Crystal Williams is the author of three collections of poems, most recent of which is Troubled Tongues, winner of the Long Madgett Poetry Award and finalist for the Oregon Book Award. She has received awards and grants from The MacDowell Arts Colony, the Barbara Deming Memorial/Money for Women Fund,
and The Oregon Arts Commission. She is on faculty at Reed College. These poems are from an in-progress manuscript about her hometown, Detroit, Michigan, tentatively titled, "Walking the Cemetery."
Can you talk about what you are doing in these "Detroit poems"?
Walking the Cemetery (the tentative title for this collection of Detroit
poems) is about memory and loss and uses Detroit and its demise as its
central metaphor. In it, it is my goal to write poems that risk
sentiment, exposure, and that say difficult things about race, class,
As with most things, at least in my artistic life, I didn’t fully know
what I was doing until the project got underway. Even now—a third of the
way through the book—I’m a little leery of declaring my objectives. In
part I’m afraid that those objectives will change. In part I’m afraid
that naming the project and its intention will become an elephant around
which I’ll have to write (or, perhaps more accurately, a vacuum into
which I’ll have to write). But that’s the superstitious beast in me.
Mostly I like to work without parameters or naming or defining until the
project is much closer to completion when I need to do those things for
clarity and to identify holes in the collection. In any case and at this
stage, I find the sort of freedom with which I’m working now to be
helpful and necessary.
So I can talk about what I see as the predominant concerns in these
poems: Primarily, of course, I want to be writing compelling poems. But
then, I want to accurately represent what it means to be from and in
Detroit—for me, in 2009/2010 as the country is experiencing its own
recession. That also means, since I’ve not lived in Detroit since 1990,
writing poems that take into account my insider/outsider status. And I
want to write poems that also take into full account the fact that I
grew up in a middle class, fully racially integrated neighborhood in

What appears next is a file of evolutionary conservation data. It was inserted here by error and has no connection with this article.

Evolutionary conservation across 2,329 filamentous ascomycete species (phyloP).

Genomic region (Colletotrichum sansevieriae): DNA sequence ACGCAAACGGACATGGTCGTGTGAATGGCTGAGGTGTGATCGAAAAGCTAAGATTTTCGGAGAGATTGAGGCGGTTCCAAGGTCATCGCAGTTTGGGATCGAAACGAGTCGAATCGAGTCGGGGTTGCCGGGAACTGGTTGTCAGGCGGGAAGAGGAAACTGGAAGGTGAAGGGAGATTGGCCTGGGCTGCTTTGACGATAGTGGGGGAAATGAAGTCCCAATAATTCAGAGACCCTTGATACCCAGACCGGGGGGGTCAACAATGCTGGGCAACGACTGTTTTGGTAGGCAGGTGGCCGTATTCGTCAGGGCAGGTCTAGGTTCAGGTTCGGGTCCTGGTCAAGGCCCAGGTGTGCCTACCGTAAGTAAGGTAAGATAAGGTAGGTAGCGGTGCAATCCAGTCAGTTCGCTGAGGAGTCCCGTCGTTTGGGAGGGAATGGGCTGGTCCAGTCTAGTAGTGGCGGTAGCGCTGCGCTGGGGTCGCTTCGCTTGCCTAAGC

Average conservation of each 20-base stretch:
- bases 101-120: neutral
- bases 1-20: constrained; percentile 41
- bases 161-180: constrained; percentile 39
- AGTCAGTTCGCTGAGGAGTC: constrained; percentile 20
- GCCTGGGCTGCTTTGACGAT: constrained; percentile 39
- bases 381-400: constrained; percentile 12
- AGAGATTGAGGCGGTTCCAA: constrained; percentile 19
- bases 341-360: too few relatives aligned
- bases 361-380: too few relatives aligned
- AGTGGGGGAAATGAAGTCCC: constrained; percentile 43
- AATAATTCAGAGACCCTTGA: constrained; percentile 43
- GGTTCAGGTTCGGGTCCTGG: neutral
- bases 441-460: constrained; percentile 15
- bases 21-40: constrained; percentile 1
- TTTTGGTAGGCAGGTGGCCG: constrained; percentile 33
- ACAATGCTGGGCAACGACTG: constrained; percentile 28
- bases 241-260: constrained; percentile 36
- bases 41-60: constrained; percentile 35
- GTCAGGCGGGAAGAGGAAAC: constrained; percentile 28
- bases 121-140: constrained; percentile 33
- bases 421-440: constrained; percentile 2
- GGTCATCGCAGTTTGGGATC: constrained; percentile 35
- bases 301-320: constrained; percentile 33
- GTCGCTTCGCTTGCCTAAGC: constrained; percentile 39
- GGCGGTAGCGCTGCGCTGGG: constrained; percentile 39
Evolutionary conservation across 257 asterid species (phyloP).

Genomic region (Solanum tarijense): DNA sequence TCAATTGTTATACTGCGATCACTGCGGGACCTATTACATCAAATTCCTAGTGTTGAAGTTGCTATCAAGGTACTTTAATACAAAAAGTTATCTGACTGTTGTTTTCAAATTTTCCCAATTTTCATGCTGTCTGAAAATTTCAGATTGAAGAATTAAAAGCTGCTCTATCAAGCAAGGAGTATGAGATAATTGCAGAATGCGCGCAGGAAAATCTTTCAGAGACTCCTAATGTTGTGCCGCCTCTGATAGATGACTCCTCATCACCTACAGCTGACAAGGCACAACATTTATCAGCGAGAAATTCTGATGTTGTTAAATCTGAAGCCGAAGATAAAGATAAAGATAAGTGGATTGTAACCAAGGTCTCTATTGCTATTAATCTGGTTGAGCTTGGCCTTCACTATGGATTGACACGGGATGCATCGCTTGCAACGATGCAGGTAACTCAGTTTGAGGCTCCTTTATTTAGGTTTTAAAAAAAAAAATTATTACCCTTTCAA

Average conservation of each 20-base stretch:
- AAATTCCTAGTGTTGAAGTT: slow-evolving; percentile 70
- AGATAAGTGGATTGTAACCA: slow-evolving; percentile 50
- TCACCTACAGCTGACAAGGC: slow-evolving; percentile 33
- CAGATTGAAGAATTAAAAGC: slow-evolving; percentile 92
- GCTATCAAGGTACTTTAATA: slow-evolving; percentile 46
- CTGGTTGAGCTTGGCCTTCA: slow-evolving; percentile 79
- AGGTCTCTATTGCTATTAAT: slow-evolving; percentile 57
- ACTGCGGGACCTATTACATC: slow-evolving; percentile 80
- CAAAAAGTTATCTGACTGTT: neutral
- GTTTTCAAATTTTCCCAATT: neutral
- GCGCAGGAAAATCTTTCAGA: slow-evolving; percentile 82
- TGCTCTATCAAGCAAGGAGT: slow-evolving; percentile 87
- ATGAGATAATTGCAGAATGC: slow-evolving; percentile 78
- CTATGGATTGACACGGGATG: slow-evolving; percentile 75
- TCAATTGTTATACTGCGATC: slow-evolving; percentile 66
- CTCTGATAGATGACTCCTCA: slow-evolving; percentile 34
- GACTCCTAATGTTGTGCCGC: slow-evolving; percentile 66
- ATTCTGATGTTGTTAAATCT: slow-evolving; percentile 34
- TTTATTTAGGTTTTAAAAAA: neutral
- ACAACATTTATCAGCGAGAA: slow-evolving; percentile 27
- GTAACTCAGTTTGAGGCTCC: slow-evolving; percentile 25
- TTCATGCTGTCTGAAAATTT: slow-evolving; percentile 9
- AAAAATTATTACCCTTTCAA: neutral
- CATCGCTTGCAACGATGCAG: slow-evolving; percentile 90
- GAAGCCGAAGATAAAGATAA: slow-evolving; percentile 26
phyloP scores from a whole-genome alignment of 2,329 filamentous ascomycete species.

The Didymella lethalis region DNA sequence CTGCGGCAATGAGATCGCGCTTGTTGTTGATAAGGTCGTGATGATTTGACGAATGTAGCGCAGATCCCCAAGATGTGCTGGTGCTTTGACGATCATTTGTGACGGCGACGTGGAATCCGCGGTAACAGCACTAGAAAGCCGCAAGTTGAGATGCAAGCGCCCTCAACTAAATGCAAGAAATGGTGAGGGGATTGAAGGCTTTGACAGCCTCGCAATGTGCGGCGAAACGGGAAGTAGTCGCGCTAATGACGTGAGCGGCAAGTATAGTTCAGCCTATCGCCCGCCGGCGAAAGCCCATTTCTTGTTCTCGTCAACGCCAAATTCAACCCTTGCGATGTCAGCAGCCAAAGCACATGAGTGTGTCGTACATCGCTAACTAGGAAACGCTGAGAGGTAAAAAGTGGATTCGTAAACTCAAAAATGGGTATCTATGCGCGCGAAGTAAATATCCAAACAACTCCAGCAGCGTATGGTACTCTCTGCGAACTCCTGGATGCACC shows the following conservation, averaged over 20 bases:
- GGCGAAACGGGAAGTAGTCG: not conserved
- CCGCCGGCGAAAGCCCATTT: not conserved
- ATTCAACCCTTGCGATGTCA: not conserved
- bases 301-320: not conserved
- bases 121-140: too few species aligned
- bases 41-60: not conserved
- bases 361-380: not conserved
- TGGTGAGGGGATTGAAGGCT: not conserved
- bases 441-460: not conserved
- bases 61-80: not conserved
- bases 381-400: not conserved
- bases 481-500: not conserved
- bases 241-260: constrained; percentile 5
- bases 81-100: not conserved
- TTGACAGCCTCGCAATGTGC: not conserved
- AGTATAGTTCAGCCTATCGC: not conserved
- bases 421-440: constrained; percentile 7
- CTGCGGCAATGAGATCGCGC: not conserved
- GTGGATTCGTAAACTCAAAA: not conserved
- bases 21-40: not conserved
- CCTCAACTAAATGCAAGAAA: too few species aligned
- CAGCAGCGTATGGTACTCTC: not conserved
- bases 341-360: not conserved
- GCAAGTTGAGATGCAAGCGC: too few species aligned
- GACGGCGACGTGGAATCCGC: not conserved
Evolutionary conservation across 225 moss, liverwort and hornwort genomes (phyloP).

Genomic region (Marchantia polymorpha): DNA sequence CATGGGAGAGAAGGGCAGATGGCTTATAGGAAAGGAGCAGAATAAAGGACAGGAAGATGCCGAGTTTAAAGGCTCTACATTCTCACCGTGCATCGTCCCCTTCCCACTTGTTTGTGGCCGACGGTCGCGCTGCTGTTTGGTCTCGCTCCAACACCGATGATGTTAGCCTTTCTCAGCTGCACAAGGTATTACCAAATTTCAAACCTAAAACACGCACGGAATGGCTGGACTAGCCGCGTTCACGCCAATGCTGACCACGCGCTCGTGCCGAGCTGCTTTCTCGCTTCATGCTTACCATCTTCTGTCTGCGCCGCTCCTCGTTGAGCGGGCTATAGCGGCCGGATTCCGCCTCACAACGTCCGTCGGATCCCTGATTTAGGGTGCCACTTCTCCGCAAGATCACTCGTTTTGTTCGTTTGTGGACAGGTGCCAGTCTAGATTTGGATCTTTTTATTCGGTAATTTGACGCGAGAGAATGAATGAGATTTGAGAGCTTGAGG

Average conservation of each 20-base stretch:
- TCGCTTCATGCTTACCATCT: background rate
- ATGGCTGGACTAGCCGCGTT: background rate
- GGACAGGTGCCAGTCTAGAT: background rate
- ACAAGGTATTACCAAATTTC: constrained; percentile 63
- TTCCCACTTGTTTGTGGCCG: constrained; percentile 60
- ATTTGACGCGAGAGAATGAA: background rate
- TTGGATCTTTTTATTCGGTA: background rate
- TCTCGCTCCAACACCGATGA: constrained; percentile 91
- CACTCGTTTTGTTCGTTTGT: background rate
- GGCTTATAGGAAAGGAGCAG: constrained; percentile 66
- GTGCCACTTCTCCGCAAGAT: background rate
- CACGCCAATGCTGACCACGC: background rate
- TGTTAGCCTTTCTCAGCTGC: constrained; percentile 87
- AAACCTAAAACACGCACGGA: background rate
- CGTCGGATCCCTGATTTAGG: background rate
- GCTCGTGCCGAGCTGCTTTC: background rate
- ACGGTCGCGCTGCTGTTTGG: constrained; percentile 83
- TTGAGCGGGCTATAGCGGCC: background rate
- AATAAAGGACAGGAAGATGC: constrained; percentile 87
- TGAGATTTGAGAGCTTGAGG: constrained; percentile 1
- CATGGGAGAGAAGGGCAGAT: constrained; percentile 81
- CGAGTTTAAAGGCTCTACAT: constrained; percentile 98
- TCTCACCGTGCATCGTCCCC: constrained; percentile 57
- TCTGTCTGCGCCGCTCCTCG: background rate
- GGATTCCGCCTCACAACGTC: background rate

Detroit. So even now, the things I see and the places I go while in
Detroit, are different than they would be were I from a different
background, the suburbs, for example, or from a less financially or
socially privileged space.
I’m also hoping to write poems that move beyond the poverty porn that we
see so much of as it relates to my city. I tire of it. Actually, it
really makes my blood boil. Oh, you know: abandoned houses, photos of
urban prairie, etc, etc, yadda, yadda. What really burns me up about
this is that the folks who live in and love the city are never to be
found in that work. I mean, come on! If you let the poverty-pornsters
tell it, nothing good exists in the city, not the waterfront, not the
DIA, not the myriad people living, working and loving, not the Eastern
Market, not the downtown YMCA, not Fishbones, not Belle Isle. That’s
like going to NYC and taking photos of sewer grates and suggesting that
that’s all there is to the city. I tire of folks not from my city coming
in and depicting it thus. And I’m trying to write poems that at once
honor what is (which isn’t always pleasant), but which also suggest that
there is something more, something like joy, something like love,
something like hope. I struggle with this and hope that the poems are
doing that work.
In any event, I’m also trying to lengthen, deepen, and completely change
my syntax, to tighten and complicate it, and to use more images. Images
don’t come naturally to me. In fact, I have to fight for each one. Of
course, I can’t be sure that I’m writing longer poems that anybody else
wants to read. But it is an experiment that seems to be going well
enough for now.
I also wanted to risk emotional exposure in these poems. Troubled
Tongues (Jan. ’09) was a fairly, at least for me, heady book. At root it
sought to investigate the efficacy of language and argued that language
gets in the way of our understanding of one another. But at root I am a
consumer of art who responds to emotional content, a writer who wants to
engage a readership on a primarily emotional plane, not an intellectual
one. So risking, engaging emotion, while not a new mode of writing for
me, is a return home of sorts, a reinvestment in what I believe art
should be doing.
Structurally, the poems vary a lot. Might you talk about your formal
Well, on this point I am less coherent. In part I’m unclear because
there are so many more poems to be written and the ones to be written